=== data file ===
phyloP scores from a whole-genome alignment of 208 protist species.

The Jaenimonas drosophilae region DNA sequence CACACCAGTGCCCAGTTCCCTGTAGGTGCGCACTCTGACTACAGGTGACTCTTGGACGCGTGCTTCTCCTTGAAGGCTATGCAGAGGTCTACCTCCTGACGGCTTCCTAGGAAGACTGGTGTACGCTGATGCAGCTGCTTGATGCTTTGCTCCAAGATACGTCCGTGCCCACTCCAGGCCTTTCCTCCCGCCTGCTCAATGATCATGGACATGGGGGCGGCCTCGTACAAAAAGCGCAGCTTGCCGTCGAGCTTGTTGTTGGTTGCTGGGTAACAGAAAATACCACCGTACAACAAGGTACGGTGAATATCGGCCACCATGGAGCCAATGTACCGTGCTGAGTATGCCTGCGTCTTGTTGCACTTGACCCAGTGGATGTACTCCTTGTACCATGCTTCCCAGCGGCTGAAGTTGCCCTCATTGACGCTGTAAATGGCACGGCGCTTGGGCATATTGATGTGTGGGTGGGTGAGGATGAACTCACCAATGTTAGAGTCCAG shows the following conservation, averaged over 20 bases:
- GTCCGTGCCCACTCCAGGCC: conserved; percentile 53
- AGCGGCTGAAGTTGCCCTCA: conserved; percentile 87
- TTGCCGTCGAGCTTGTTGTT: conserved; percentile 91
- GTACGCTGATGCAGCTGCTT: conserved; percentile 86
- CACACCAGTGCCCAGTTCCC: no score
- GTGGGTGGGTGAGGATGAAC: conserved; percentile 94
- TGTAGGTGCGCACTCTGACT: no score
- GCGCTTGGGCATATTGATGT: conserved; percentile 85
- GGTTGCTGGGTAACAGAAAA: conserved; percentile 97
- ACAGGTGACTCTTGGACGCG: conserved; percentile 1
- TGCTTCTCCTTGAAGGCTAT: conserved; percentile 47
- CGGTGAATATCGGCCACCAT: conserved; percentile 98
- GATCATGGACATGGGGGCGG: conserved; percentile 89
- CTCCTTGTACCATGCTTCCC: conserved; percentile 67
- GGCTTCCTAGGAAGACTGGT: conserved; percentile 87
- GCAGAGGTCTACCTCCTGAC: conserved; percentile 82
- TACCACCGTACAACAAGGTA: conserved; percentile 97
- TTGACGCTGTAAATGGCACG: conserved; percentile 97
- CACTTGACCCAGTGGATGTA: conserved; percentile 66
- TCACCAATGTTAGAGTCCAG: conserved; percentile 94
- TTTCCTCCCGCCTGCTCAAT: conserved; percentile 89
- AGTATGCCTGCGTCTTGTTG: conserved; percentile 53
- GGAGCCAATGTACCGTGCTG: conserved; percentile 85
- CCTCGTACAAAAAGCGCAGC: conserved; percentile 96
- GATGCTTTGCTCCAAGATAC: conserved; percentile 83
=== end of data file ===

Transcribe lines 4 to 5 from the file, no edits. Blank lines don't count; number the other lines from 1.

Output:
- AGCGGCTGAAGTTGCCCTCA: conserved; percentile 87
- TTGCCGTCGAGCTTGTTGTT: conserved; percentile 91